I catch her again later in the race, running over leg-sapping grass into the wind. I don’t have the energy or heart to make a definitive move and we push each other on a little further. I know if she wants to, she will go ahead and I’ll be happy to see her go. But this time I think I make it stick.

After a particularly gusty and exposed gap, where my eyes stream with the wind, I hear the Garmin bleep and look to see 5 miles on the clock. How long is this race again? I know it’s advertised as 7, but it’s not as far as that. I start to think about getting a wriggle on and how much further in terms of time I have to run. I reckon on about 15 minutes and hold back a little.

As our feet hit pavement and tarmac a runner behind me says “Thank goodness for concrete” – echoing my feelings. I try to take advantage of more familiar turf and stretch out my legs. As we head out onto the promenade another runner says “You’ve still got plenty left for the last bit haven’t you?”
And I reply, ” I have on this stuff.”

But my memory plays tricks on me and I think there’s a long stretch to go where the finish line is hidden from view by the curve of the coast and I hold back just a little. So the final descent to the beach takes me by surprise. We’re nearer the finish than I thought and now I’ve left it too late to put a move on.

There are a couple of Elvet Strider girls ahead. They have been just ahead of me for a good portion of the second half of this race and I’d tried to catch them before. So, onto the beach and punching into a sprint, reckless over the rocks and pebbles, now I’m racing.

But it’s too much too soon. I cannot sprint the 600m or so of beach and I stutter back to a run, trying to catch my breath. But the Elvets catch me and for a second my head goes down. But no, not this near the finish, not when I have legs and determination. I actually shout out ‘No! as I bully my legs into another spurt and resolve to keep going until the bitter end.

Where is the bloody finish? I can see the flags, but nothing else really registers as I pound my arms and put all that I have into the last few metres, stumbling into the finish funnel to the consternation of the marshalls. They’re not used to seeing idiots finish a 6.7 mile race like it’s the 100m. But I’m fine, I’m fine. Just a wee bit daft.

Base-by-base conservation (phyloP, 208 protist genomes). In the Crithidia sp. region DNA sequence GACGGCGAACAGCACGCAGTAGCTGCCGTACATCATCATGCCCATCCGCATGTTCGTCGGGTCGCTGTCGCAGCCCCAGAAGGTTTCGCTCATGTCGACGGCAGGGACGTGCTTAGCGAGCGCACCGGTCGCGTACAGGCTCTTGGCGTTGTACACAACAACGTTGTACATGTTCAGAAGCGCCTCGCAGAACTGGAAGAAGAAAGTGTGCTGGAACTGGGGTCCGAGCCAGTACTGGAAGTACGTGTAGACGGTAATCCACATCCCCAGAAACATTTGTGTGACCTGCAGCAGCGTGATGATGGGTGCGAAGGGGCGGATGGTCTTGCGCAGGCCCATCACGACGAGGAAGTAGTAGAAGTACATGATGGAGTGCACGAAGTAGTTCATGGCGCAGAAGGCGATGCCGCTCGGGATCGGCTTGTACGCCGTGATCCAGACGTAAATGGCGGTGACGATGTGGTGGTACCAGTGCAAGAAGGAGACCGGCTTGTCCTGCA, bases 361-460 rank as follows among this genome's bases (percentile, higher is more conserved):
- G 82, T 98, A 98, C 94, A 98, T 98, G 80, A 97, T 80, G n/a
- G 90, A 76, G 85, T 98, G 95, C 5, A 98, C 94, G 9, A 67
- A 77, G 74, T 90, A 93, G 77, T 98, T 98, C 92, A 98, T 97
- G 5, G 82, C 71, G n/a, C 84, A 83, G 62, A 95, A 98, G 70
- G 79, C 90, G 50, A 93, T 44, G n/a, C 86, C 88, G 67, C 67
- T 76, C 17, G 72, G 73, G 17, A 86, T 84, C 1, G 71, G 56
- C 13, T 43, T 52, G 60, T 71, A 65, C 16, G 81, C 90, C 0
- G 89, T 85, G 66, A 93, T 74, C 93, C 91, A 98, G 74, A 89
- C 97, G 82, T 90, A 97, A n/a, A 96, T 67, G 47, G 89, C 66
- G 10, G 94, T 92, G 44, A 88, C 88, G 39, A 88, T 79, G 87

I recover and stretch, then walk back to the finish to meet up Jeff and Mark to cheer the other runners in. But I’m getting cold really quickly and when a dash of rain threatens I dash to the car, hoping to be back in time to see Lesley Anne and Davina finish. As I wrestle with my key in the lock, an explosion of hail makes me glad I’m not still running and feel sorry for those that are.

I’m sorry I missed them coming over the line, but it was great to see Lesley Anne beaming after a cracking run. Dear me, you took everything this one threw at you and still came out smiling! And I’m really loving going to races and feeling one of the crowd, one of the club. I always have a fab time with Fetchies around.

A bit of chat, a class goody bag and a Mars bar then back home for the toughest part of the day. Waiting to hear how my buddies got on in their marathons, half marathons and triathlons. I don’t want to spoil anyone’s announcements just yet but it looks like a great day all round. One text message from a fabulous friend absolutely makes my day!

My own verdict on my own race? Well I was about 30 seconds slower than last year. But I’d chosen not to race it and given how windy it was, I’m really pleased with that. Could I have found 30 seconds or more? I’m pretty sure I could have with my race head on. I could probably even have found it in the last 0.7 mile on the promenade if my head hadn’t made it out to be further than it felt. But that was my decision.Just to go out and enjoy a long run.

I ran harder than I would have done in training and had a lot more fun. I’m a little nervous of pure running distance at the moment as I haven’t done a lot of it this year. Most of my 10ks have been races, rather than training distance. And it’s all there to come on my plan.

But that run fills me with confidence. Makes me realise that I should take all the endurance fitness from my triathlon training and use it to power me round those longer runs as I start the build up to Blaydon and the Great North Run. It also means I’m pretty determined to race the next one next weekend. It’s a 10k but not a PB course – too much trail and undulation for that. But I’m going to give it a real blast.

Stats and stuff:
6.89 miles 1:04:25
1) – 1m – 10:10(10:10/m) – 101cal
2) – 1m – 9:17(9:17/m) – 103cal
3) – 1m – 9:16(9:16/m) – 104cal
4) – 1m – 8:49(8:49/m) – 104cal
5) – 1m – 9:37(9:37/m) – 105cal
6) – 1m – 9:45(9:45/m) – 104cal
7) – 0.89m – 7:30(8:24/m) – 92cal